Reforms to school-leaving qualifications must not hinder universities'
ability to identify the best candidates, vice-chancellors have warned, writes Alison Goddard.
In its response to the consultation on the reform of the 14-to-19 qualifications framework being devised by former chief inspector of schools Mike Tomlinson, Universities UK says it supports the view of 14-to-19 education as a coherent single phase of learning with clear paths of progression.
It also strongly supports the need to improve retention rates, particularly post-16, while encouraging progression and increasing attainment levels among young people.
But UUK says in its response: "Universities UK notes the proposal to develop a national framework of diplomas covering whole programmes of study, rather than existing individual qualifications such as GCSEs, GNVQs, A levels and NVQs.
"In view of this, it will be important for the overall diploma to have currency and status and to be able to offer some clear added value to students and end users, including higher education and employers.
"This will be particularly relevant to university admissions, whereby institutions will need to be clear as to the benefits to be gained from making offers on the basis of the overall diploma rather than focusing on achievement within individual components.
"Further clarification of the role of existing qualifications within the diploma is required and of the different levels and types of diploma within the overarching framework. Mapping of the skills base of the diploma on to the range of products within higher education will also be necessary," it says.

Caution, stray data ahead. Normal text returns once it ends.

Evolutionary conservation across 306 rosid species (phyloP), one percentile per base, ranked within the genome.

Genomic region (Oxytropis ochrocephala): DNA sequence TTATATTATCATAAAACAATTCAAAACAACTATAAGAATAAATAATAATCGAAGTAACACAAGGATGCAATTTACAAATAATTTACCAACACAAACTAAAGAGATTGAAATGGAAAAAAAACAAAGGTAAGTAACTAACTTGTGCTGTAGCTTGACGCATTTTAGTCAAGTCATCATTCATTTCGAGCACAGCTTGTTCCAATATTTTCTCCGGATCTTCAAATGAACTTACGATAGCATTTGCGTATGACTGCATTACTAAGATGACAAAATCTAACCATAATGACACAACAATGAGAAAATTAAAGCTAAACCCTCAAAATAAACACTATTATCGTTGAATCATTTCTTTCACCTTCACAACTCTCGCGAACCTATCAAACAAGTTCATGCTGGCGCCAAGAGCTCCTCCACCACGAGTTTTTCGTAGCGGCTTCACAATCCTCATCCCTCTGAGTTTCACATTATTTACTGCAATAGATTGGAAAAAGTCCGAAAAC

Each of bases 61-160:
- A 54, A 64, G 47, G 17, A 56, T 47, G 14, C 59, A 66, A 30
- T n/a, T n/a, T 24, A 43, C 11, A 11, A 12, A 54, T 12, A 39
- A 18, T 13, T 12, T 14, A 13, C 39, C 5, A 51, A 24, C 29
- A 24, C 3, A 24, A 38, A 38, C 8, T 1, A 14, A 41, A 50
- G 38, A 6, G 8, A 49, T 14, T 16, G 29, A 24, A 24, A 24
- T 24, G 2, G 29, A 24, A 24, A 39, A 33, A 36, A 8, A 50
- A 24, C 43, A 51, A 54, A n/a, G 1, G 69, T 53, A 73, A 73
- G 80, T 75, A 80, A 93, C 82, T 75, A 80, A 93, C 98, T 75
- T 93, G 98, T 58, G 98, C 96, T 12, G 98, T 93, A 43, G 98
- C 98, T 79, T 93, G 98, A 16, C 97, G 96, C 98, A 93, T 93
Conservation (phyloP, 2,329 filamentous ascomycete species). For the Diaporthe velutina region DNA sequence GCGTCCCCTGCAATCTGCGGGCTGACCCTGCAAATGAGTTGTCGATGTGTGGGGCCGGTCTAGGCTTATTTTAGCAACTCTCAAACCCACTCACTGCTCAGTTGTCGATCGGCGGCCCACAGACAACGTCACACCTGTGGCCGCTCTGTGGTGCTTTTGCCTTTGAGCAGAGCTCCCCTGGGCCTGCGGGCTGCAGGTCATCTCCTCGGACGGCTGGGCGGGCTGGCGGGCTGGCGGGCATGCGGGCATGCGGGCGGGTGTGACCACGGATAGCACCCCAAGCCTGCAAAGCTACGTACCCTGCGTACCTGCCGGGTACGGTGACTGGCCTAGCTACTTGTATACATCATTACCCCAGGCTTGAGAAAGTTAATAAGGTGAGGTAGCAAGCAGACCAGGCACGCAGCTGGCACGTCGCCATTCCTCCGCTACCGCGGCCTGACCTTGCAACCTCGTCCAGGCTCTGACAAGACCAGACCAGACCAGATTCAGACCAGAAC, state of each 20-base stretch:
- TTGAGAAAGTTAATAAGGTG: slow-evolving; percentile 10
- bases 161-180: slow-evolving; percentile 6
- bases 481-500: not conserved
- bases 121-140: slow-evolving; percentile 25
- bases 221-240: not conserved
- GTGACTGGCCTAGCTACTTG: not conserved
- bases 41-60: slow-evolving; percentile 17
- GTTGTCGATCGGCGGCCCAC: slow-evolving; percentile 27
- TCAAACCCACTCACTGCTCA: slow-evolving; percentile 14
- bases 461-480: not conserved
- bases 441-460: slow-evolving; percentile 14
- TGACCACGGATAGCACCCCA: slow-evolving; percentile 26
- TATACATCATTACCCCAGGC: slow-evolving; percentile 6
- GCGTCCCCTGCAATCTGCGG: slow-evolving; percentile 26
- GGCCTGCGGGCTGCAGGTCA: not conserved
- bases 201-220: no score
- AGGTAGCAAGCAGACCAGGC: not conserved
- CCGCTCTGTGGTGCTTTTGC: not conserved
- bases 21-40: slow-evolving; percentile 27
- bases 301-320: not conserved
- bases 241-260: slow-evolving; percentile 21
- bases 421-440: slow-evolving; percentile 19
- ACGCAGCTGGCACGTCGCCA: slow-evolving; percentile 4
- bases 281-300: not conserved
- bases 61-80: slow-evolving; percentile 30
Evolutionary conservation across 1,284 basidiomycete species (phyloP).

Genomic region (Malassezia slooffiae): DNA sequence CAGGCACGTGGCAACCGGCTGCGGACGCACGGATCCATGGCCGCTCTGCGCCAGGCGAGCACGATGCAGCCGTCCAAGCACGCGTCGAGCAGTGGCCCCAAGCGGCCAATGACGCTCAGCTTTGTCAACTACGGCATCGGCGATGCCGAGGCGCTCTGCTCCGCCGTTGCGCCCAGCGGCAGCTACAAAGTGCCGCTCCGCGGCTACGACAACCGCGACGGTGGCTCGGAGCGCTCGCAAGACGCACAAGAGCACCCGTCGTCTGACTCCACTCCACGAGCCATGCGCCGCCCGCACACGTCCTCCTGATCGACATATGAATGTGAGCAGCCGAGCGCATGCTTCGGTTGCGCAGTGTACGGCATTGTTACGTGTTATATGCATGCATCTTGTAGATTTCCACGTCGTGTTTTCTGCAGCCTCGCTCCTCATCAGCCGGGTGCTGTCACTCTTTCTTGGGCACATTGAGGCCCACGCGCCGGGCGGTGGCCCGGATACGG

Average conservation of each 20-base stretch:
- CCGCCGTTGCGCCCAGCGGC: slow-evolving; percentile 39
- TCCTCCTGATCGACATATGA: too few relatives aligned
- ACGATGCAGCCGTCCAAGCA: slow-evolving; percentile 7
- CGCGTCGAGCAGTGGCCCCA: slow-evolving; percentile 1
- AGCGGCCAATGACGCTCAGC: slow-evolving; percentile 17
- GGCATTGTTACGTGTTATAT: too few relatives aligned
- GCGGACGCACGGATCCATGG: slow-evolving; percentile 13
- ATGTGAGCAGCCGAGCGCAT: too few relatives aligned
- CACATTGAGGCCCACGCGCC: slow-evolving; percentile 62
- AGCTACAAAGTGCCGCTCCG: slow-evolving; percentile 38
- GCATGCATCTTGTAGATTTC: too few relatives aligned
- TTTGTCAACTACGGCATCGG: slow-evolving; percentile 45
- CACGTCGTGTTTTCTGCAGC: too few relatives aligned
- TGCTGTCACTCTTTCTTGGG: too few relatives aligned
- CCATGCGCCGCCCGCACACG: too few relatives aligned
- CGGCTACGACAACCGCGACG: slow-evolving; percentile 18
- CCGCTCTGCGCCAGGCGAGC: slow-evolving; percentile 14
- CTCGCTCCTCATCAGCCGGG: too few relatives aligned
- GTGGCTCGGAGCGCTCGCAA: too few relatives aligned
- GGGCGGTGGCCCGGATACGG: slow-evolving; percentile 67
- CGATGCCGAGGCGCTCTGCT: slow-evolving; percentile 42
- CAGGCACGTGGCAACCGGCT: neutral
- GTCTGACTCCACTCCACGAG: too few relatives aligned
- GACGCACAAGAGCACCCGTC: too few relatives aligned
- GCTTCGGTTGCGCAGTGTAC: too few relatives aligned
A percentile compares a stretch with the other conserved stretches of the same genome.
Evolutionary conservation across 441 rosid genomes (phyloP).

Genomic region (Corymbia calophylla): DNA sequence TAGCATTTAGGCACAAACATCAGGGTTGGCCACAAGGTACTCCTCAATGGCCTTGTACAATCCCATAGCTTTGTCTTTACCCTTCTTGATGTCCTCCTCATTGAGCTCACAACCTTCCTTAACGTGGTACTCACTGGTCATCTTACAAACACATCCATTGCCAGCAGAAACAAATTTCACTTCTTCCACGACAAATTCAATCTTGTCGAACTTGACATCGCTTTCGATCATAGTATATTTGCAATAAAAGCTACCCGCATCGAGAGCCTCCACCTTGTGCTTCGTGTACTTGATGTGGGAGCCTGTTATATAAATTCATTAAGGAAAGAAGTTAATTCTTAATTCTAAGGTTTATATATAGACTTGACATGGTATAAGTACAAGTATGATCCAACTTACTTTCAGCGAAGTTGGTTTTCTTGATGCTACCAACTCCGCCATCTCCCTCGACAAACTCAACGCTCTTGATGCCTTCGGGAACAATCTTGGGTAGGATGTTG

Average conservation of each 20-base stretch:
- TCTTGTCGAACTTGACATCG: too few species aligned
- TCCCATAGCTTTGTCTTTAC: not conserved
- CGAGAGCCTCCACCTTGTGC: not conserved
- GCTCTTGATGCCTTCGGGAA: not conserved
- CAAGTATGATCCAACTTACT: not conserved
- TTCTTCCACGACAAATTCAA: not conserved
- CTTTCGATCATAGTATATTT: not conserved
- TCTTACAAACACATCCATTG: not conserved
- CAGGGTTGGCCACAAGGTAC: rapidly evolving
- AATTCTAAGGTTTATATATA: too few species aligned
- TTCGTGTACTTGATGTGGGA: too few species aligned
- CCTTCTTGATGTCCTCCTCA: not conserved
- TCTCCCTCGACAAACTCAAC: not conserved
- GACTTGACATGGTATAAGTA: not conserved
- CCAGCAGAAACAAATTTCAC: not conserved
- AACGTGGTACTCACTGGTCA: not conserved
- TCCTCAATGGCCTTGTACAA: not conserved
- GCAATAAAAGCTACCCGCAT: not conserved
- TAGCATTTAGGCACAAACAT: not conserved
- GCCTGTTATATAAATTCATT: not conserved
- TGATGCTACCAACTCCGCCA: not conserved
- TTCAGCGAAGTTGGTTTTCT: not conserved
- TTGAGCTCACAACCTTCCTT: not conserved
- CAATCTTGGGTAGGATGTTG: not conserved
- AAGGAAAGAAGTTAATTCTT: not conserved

Lecturers' union Natfhe welcomes the proposals overall while making a similar point.
Dan Taubman, Natfhe's further education policy official, said: "The system's obsession with advanced qualifications for the very brightest is failing far too many young people. We need an inclusive system of qualifications that encourages all learners to achieve, from the lowest ability to the highest.
"However, the new system must ensure that employers and universities know exactly what each qualification says about a person's skills, knowledge and capabilities if they are to gain public acceptance and credibility.
"If these proposals succeed in getting rid of the elitist distinction between academic and vocational routes of study, it will be a tremendous boost for students and the economy," he added.